Shooting victims included librarian, college grad
Charleston, S.C. — One was a longtime librarian looking forward to retirement. Another had recently graduated from college with a business degree. At least two died in the church that they had attended for decades.
A closer look at some of the nine lives that were cut short by the gunman who opened fire in a black church in downtown Charleston:
Clementa Pinckney, 41, was the beloved pastor of Emanuel African Methodist Episcopal Church, one of the country’s oldest black churches, and had been a state legislator for 19 years.
Just one year after graduating from Allen University in 1995, Pinckney became, at 23, the youngest African-American elected to the South Carolina Legislature. In 2000, he was elected to the state Senate.
He earned a master’s degree in public administration from the University of South Carolina in 1999 and studied at the Lutheran Theological Southern Seminary.
A native of Beaufort, Pinckney began preaching at age 13 and was first appointed pastor at 18. He was named pastor of Mother Emanuel AME Church in 2010, according to the state Democratic Party.
“He had a core not many of us have,” said Sen. Vincent Sheheen, who sat beside him in Senate chambers. “I think of the irony that the most gentle of the 46 of us — the best of the 46 of us in this chamber — is the one who lost his life.”
He is survived by his wife and two children.
Sharonda Coleman-Singleton, 45, was a part-time minister at Emanuel AME Church and worked as a speech pathologist at Goose Creek High School, where she was also the girls track coach.
Principal Jimmy Huskey said she was so dedicated she was at work before 8 a.m. and typically didn’t leave until 8 p.m.
“She had a big smile,” Huskey said. “Her No. 1 concern was always the students. She made a difference in the lives of children. She cannot be replaced here at this school.”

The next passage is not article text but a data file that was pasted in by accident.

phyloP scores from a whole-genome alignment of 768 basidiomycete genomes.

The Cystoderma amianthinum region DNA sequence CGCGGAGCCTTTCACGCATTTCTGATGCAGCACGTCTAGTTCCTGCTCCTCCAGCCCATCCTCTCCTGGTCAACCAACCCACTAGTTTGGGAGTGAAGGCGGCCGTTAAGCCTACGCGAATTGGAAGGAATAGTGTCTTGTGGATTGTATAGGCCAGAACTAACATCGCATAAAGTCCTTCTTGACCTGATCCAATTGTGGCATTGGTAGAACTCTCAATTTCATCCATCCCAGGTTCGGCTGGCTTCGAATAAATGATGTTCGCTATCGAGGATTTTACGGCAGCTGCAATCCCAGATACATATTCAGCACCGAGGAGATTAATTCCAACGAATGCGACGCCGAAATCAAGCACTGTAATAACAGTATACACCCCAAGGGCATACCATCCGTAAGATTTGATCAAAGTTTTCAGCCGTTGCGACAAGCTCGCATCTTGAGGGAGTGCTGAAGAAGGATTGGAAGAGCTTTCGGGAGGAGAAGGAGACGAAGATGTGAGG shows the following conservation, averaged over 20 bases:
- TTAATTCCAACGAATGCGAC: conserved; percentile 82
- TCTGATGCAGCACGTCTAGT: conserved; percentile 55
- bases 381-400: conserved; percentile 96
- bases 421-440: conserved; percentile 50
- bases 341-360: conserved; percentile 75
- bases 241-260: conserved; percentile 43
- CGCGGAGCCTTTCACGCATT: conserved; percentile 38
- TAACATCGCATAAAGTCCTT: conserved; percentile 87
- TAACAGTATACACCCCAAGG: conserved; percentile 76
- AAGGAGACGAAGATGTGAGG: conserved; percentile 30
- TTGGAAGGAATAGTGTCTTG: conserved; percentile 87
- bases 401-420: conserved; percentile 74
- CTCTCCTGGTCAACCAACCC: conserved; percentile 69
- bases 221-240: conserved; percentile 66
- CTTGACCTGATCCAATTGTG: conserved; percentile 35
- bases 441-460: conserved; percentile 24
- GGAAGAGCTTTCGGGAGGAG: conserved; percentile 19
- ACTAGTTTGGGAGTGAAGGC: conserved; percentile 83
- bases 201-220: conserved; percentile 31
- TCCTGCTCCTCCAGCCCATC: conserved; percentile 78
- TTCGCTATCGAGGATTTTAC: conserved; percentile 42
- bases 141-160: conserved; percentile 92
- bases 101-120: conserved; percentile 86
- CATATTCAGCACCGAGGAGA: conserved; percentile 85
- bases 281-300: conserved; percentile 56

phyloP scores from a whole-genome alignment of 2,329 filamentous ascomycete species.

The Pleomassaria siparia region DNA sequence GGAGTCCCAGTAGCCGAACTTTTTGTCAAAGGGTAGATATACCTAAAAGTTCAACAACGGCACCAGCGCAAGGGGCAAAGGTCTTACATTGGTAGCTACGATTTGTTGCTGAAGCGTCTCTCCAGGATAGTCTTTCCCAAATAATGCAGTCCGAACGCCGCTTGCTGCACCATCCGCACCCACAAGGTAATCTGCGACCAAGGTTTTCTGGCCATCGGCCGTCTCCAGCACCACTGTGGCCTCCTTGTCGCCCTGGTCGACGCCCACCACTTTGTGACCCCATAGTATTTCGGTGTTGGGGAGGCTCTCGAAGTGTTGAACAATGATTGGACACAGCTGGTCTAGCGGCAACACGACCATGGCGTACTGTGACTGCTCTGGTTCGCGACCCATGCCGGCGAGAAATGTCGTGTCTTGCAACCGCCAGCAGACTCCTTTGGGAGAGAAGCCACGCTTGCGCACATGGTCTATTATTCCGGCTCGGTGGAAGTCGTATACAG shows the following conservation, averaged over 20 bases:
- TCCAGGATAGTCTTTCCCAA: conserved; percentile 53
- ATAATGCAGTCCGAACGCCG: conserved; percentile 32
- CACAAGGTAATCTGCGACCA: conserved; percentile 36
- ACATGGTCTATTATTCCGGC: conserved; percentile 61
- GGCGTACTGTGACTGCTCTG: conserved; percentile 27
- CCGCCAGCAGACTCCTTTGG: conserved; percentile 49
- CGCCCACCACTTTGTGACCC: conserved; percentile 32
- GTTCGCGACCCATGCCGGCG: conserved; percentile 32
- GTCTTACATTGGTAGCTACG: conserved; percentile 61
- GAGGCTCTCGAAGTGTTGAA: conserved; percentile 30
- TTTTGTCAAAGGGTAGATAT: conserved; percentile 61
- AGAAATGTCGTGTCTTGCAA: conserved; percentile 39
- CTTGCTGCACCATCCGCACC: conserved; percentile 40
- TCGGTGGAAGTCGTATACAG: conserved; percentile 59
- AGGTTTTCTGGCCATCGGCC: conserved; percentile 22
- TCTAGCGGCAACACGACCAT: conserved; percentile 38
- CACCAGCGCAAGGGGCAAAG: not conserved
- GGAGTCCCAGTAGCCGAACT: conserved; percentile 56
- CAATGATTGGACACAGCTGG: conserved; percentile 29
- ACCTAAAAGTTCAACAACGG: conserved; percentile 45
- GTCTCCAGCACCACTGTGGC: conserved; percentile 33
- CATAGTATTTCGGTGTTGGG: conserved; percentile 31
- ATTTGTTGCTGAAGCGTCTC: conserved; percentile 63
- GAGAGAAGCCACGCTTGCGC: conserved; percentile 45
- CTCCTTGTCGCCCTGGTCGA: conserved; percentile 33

The mother of three had run track herself as a student at South Carolina State University, helping lead her team to a conference championship.
Ethel Lance, 70, was a Charleston native who had been a member of the church for most of her life. She retired after working for more than 30 years on the housekeeping staff at the city’s Gaillard Auditorium.
She had served as a sexton at the church for the last five years, helping to keep the historic building clean. She was also a lover of gospel music.
“She was a God-fearing woman,” said granddaughter Najee Washington, 23, who lived with Lance. “She was the heart of the family, and she still is. She is a very caring, giving and loving woman. She was beautiful inside and out.”
Lance had five children, seven grandchildren and four great-grandchildren.
Susie Jackson, 87, was a longtime church member and sang in the choir. She and Ethel Lance were cousins. Jackson had recently visited her son and grandchildren in Cleveland, Ohio.
Tim Jackson told Cleveland television station WEWS that his grandmother was a loving, giving woman with a great smile.
“It’s just hard to process that my grandmother had to leave Earth this way,” he said. “It’s real, real hard. It’s challenging because I don’t believe she deserved to go this way.”